TECH

Ben Curtis, 'Dell Dude,' Says He Can Save Struggling Computer Maker

Jan 25, 2013

Ben Curtis, whom you may remember as Steven, the ever-so-chill star of the "Dude, you're getting a Dell" campaign that ran from 2000 to 2003, told Bloomberg that he's the key to saving the struggling company.

“I think they’re making a huge mistake and simply need to bring back the Dell Dude!” Curtis told Bloomberg's Mark Milian in an email. “That’s it. That’s all they need to do. If they brought me back, their sales, stock and media presence would skyrocket. That is by FAR the smartest move they could make.”

When reached by phone on Thursday, Curtis outlined his vision for the new marketing campaign: Bring back the Dell Dude as a young businessman succeeding in the corporate world.

"Everyone loves the personality," Curtis told The Huffington Post. "It would be a great way to reach out to the consumers."

Dell is far from the company it was in the days of the Dell Dude, when it became the largest PC maker in the world.

Last week, Bloomberg reported that the company is in talks to go private. And The New York Times related dismal figures from the market analysis firm Gartner, which reported that sales of Dell's PCs dropped 12.3 percent in 2012. The company lags behind HP and Lenovo when it comes to sales of PCs, according to Gartner.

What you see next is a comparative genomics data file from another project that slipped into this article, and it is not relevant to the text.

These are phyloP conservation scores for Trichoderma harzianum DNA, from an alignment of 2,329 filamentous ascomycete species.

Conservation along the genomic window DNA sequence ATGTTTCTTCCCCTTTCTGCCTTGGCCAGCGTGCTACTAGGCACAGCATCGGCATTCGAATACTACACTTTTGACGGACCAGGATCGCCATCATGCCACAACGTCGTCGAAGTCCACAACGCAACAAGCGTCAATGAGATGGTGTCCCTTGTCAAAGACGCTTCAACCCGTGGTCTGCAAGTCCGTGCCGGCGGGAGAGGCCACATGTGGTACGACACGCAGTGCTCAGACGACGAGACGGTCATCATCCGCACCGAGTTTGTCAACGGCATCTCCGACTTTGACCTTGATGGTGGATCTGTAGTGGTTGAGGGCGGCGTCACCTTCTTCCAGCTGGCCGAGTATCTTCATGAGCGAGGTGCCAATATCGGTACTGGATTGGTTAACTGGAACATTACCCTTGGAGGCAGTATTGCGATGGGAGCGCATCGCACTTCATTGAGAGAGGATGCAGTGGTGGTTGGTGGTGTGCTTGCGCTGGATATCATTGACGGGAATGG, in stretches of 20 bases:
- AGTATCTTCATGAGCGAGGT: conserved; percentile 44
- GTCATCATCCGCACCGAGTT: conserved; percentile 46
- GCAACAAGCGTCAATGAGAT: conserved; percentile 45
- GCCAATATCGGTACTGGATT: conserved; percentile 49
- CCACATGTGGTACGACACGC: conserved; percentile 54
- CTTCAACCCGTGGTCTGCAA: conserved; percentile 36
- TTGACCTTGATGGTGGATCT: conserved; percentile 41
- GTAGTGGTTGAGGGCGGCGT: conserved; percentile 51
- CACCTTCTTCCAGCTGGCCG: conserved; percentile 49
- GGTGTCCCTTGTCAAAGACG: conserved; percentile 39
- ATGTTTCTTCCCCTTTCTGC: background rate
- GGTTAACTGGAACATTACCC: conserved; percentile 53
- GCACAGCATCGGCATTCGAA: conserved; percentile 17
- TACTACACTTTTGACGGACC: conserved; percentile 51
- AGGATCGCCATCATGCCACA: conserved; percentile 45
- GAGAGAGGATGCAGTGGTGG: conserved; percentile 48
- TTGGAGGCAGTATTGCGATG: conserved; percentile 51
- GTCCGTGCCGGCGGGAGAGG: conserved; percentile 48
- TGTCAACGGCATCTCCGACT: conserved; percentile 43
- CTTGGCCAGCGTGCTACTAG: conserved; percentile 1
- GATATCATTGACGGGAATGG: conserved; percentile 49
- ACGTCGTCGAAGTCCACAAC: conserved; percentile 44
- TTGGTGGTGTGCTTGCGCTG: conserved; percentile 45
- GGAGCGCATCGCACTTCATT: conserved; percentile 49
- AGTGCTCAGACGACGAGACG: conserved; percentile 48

Like HP and Lenovo, Dell is grappling with dwindling demand for traditional desktop and laptop computers with the advent of tablets like Apple Inc's iPad. Sales of PCs over the holidays slid for the first time in more than five years, according to industry researcher IDC.

In 2003, when Curtis was 22, he was arrested in New York City for buying marijuana. The charges were dropped, and his relationship with Dell ended soon after that.

"I know that America loves a comeback," Curtis told HuffPost, calling the Dell Dude spots "one of the greatest commercial campaigns in history." He said people still approach him and tell him how much they loved the ads.

And while Curtis, who's acting off-Broadway and recently produced and starred in the film "We Are the Hartmans," still has a Dell from his days as the company pitchman, he's now a Mac user.

"It's not out of any opinion of Dell now," he said. "It's just what I needed to get for school."

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